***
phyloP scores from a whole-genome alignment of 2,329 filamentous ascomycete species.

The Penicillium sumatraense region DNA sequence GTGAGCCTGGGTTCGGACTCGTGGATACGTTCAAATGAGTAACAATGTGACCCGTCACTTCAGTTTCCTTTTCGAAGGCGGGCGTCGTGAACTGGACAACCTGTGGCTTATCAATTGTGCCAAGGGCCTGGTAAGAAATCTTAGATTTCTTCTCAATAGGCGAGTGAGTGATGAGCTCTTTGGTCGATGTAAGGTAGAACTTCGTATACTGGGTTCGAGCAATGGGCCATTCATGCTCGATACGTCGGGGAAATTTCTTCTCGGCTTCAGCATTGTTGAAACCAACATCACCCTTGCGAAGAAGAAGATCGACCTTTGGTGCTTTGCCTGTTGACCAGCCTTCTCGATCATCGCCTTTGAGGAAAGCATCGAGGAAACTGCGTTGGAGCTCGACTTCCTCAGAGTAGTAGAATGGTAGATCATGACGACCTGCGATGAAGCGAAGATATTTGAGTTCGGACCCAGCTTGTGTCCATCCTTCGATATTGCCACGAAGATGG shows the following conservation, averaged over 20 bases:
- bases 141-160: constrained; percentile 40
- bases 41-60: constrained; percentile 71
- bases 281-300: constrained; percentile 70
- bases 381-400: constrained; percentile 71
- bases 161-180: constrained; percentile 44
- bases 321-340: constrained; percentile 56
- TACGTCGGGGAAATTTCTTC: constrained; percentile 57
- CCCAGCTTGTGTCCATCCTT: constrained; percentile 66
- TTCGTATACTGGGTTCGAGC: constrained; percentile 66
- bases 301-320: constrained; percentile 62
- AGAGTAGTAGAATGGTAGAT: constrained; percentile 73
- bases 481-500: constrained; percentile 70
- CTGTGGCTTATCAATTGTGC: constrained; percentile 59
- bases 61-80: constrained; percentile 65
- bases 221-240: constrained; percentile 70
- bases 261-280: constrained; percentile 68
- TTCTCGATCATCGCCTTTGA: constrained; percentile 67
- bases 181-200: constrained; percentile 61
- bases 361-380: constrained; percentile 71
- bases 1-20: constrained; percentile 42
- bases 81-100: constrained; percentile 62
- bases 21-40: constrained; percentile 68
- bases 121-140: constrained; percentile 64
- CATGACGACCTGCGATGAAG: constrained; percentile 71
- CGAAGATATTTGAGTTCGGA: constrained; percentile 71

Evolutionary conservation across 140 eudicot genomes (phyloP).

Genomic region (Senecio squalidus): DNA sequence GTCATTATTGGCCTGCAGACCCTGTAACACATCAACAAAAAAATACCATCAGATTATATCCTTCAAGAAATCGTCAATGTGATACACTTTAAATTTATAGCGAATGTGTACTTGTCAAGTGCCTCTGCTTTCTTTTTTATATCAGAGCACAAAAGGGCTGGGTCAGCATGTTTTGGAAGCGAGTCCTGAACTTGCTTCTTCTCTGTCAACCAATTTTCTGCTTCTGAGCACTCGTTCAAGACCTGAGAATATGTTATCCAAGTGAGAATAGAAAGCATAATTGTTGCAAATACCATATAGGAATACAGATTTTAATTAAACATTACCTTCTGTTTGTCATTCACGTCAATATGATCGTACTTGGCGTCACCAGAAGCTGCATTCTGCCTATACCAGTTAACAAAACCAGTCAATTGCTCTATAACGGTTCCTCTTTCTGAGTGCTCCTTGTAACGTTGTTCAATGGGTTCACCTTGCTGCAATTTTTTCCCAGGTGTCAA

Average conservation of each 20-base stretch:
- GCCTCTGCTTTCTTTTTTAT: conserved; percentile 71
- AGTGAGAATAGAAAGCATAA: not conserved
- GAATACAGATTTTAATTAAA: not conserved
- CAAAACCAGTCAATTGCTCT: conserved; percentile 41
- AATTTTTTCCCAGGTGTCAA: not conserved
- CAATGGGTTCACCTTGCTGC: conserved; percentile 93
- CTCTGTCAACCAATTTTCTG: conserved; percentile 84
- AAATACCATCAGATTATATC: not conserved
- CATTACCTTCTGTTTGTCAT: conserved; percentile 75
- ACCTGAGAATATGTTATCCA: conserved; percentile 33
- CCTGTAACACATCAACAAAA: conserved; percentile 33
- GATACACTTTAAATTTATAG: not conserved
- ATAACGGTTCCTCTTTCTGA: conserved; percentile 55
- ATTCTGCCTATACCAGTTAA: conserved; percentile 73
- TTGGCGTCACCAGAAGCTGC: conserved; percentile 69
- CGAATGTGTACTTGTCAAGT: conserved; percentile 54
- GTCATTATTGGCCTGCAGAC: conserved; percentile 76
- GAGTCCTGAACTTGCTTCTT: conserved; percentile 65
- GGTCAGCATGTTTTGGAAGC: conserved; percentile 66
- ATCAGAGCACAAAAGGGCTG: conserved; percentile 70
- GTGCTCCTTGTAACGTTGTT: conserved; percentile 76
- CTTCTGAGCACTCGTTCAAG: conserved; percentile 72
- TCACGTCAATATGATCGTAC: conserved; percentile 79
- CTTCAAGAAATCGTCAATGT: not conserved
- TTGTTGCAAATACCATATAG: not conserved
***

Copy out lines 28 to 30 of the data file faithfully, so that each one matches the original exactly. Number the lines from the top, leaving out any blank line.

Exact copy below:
Evolutionary conservation across 140 eudicot genomes (phyloP).

Genomic region (Senecio squalidus): DNA sequence GTCATTATTGGCCTGCAGACCCTGTAACACATCAACAAAAAAATACCATCAGATTATATCCTTCAAGAAATCGTCAATGTGATACACTTTAAATTTATAGCGAATGTGTACTTGTCAAGTGCCTCTGCTTTCTTTTTTATATCAGAGCACAAAAGGGCTGGGTCAGCATGTTTTGGAAGCGAGTCCTGAACTTGCTTCTTCTCTGTCAACCAATTTTCTGCTTCTGAGCACTCGTTCAAGACCTGAGAATATGTTATCCAAGTGAGAATAGAAAGCATAATTGTTGCAAATACCATATAGGAATACAGATTTTAATTAAACATTACCTTCTGTTTGTCATTCACGTCAATATGATCGTACTTGGCGTCACCAGAAGCTGCATTCTGCCTATACCAGTTAACAAAACCAGTCAATTGCTCTATAACGGTTCCTCTTTCTGAGTGCTCCTTGTAACGTTGTTCAATGGGTTCACCTTGCTGCAATTTTTTCCCAGGTGTCAA

Average conservation of each 20-base stretch: